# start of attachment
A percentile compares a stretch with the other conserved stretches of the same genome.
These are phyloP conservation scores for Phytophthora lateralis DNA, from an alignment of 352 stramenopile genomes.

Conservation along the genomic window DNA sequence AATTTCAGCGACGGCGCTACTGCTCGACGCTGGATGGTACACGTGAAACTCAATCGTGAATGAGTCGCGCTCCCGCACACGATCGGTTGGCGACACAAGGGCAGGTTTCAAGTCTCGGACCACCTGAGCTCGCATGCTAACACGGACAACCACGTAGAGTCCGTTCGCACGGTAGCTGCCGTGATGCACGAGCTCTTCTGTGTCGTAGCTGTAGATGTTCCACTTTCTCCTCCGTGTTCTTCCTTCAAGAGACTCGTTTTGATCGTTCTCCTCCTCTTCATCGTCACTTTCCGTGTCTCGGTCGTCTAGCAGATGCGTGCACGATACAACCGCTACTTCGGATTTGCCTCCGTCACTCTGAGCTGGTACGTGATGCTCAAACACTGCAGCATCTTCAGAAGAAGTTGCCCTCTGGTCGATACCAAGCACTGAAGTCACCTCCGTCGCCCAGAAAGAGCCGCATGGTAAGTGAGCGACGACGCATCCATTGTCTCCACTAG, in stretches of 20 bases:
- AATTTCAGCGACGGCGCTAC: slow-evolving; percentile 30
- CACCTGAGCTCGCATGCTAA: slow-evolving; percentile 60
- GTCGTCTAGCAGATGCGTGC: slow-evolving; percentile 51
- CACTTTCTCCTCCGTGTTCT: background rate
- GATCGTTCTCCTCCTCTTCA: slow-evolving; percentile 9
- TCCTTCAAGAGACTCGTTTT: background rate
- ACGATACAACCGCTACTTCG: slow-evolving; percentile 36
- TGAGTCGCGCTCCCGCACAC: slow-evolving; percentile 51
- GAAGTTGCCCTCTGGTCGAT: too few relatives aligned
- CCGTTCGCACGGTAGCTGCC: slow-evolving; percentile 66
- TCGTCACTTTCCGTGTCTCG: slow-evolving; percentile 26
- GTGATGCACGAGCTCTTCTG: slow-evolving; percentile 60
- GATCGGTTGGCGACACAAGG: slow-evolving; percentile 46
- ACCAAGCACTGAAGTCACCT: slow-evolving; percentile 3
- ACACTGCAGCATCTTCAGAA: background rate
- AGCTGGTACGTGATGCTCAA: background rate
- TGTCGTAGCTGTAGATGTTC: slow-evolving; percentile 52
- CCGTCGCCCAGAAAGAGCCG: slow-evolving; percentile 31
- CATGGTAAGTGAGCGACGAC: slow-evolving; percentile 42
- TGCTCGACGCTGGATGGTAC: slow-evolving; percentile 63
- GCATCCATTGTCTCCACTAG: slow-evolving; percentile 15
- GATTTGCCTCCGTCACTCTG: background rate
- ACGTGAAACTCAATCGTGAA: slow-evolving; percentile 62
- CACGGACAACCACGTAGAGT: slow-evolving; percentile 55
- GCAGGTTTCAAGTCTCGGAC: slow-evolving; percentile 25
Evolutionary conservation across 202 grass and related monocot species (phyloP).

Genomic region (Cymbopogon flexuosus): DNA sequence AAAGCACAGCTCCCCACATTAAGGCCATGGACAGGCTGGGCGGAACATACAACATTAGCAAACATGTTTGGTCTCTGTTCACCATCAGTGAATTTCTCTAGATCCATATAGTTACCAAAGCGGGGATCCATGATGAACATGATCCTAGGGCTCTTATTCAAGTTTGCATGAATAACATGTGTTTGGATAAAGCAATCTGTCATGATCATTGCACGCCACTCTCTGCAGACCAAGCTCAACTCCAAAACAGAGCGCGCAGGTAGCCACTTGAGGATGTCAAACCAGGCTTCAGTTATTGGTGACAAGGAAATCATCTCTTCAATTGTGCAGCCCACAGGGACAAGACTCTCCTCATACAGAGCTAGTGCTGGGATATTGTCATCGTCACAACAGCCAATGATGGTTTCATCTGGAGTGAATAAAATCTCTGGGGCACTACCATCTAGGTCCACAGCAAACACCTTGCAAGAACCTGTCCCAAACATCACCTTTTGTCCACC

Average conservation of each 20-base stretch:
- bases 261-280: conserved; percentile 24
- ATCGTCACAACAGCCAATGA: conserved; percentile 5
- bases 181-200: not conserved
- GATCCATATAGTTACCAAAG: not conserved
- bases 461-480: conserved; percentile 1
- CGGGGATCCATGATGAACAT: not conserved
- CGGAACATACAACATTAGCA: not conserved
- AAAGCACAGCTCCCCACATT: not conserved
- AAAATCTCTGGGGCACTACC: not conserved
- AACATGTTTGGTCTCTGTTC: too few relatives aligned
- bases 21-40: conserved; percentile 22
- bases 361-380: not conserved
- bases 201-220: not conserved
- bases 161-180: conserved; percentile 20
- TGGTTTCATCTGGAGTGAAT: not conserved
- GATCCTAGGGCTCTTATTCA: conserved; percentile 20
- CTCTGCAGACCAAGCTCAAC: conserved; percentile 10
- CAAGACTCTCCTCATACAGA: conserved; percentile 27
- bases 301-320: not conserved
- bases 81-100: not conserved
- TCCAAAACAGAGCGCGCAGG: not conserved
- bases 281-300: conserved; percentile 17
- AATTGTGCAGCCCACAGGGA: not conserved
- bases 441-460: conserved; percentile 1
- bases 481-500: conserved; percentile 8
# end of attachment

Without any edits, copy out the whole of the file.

A percentile compares a stretch with the other conserved stretches of the same genome.
These are phyloP conservation scores for Phytophthora lateralis DNA, from an alignment of 352 stramenopile genomes.

Conservation along the genomic window DNA sequence AATTTCAGCGACGGCGCTACTGCTCGACGCTGGATGGTACACGTGAAACTCAATCGTGAATGAGTCGCGCTCCCGCACACGATCGGTTGGCGACACAAGGGCAGGTTTCAAGTCTCGGACCACCTGAGCTCGCATGCTAACACGGACAACCACGTAGAGTCCGTTCGCACGGTAGCTGCCGTGATGCACGAGCTCTTCTGTGTCGTAGCTGTAGATGTTCCACTTTCTCCTCCGTGTTCTTCCTTCAAGAGACTCGTTTTGATCGTTCTCCTCCTCTTCATCGTCACTTTCCGTGTCTCGGTCGTCTAGCAGATGCGTGCACGATACAACCGCTACTTCGGATTTGCCTCCGTCACTCTGAGCTGGTACGTGATGCTCAAACACTGCAGCATCTTCAGAAGAAGTTGCCCTCTGGTCGATACCAAGCACTGAAGTCACCTCCGTCGCCCAGAAAGAGCCGCATGGTAAGTGAGCGACGACGCATCCATTGTCTCCACTAG, in stretches of 20 bases:
- AATTTCAGCGACGGCGCTAC: slow-evolving; percentile 30
- CACCTGAGCTCGCATGCTAA: slow-evolving; percentile 60
- GTCGTCTAGCAGATGCGTGC: slow-evolving; percentile 51
- CACTTTCTCCTCCGTGTTCT: background rate
- GATCGTTCTCCTCCTCTTCA: slow-evolving; percentile 9
- TCCTTCAAGAGACTCGTTTT: background rate
- ACGATACAACCGCTACTTCG: slow-evolving; percentile 36
- TGAGTCGCGCTCCCGCACAC: slow-evolving; percentile 51
- GAAGTTGCCCTCTGGTCGAT: too few relatives aligned
- CCGTTCGCACGGTAGCTGCC: slow-evolving; percentile 66
- TCGTCACTTTCCGTGTCTCG: slow-evolving; percentile 26
- GTGATGCACGAGCTCTTCTG: slow-evolving; percentile 60
- GATCGGTTGGCGACACAAGG: slow-evolving; percentile 46
- ACCAAGCACTGAAGTCACCT: slow-evolving; percentile 3
- ACACTGCAGCATCTTCAGAA: background rate
- AGCTGGTACGTGATGCTCAA: background rate
- TGTCGTAGCTGTAGATGTTC: slow-evolving; percentile 52
- CCGTCGCCCAGAAAGAGCCG: slow-evolving; percentile 31
- CATGGTAAGTGAGCGACGAC: slow-evolving; percentile 42
- TGCTCGACGCTGGATGGTAC: slow-evolving; percentile 63
- GCATCCATTGTCTCCACTAG: slow-evolving; percentile 15
- GATTTGCCTCCGTCACTCTG: background rate
- ACGTGAAACTCAATCGTGAA: slow-evolving; percentile 62
- CACGGACAACCACGTAGAGT: slow-evolving; percentile 55
- GCAGGTTTCAAGTCTCGGAC: slow-evolving; percentile 25
Evolutionary conservation across 202 grass and related monocot species (phyloP).

Genomic region (Cymbopogon flexuosus): DNA sequence AAAGCACAGCTCCCCACATTAAGGCCATGGACAGGCTGGGCGGAACATACAACATTAGCAAACATGTTTGGTCTCTGTTCACCATCAGTGAATTTCTCTAGATCCATATAGTTACCAAAGCGGGGATCCATGATGAACATGATCCTAGGGCTCTTATTCAAGTTTGCATGAATAACATGTGTTTGGATAAAGCAATCTGTCATGATCATTGCACGCCACTCTCTGCAGACCAAGCTCAACTCCAAAACAGAGCGCGCAGGTAGCCACTTGAGGATGTCAAACCAGGCTTCAGTTATTGGTGACAAGGAAATCATCTCTTCAATTGTGCAGCCCACAGGGACAAGACTCTCCTCATACAGAGCTAGTGCTGGGATATTGTCATCGTCACAACAGCCAATGATGGTTTCATCTGGAGTGAATAAAATCTCTGGGGCACTACCATCTAGGTCCACAGCAAACACCTTGCAAGAACCTGTCCCAAACATCACCTTTTGTCCACC

Average conservation of each 20-base stretch:
- bases 261-280: conserved; percentile 24
- ATCGTCACAACAGCCAATGA: conserved; percentile 5
- bases 181-200: not conserved
- GATCCATATAGTTACCAAAG: not conserved
- bases 461-480: conserved; percentile 1
- CGGGGATCCATGATGAACAT: not conserved
- CGGAACATACAACATTAGCA: not conserved
- AAAGCACAGCTCCCCACATT: not conserved
- AAAATCTCTGGGGCACTACC: not conserved
- AACATGTTTGGTCTCTGTTC: too few relatives aligned
- bases 21-40: conserved; percentile 22
- bases 361-380: not conserved
- bases 201-220: not conserved
- bases 161-180: conserved; percentile 20
- TGGTTTCATCTGGAGTGAAT: not conserved
- GATCCTAGGGCTCTTATTCA: conserved; percentile 20
- CTCTGCAGACCAAGCTCAAC: conserved; percentile 10
- CAAGACTCTCCTCATACAGA: conserved; percentile 27
- bases 301-320: not conserved
- bases 81-100: not conserved
- TCCAAAACAGAGCGCGCAGG: not conserved
- bases 281-300: conserved; percentile 17
- AATTGTGCAGCCCACAGGGA: not conserved
- bases 441-460: conserved; percentile 1
- bases 481-500: conserved; percentile 8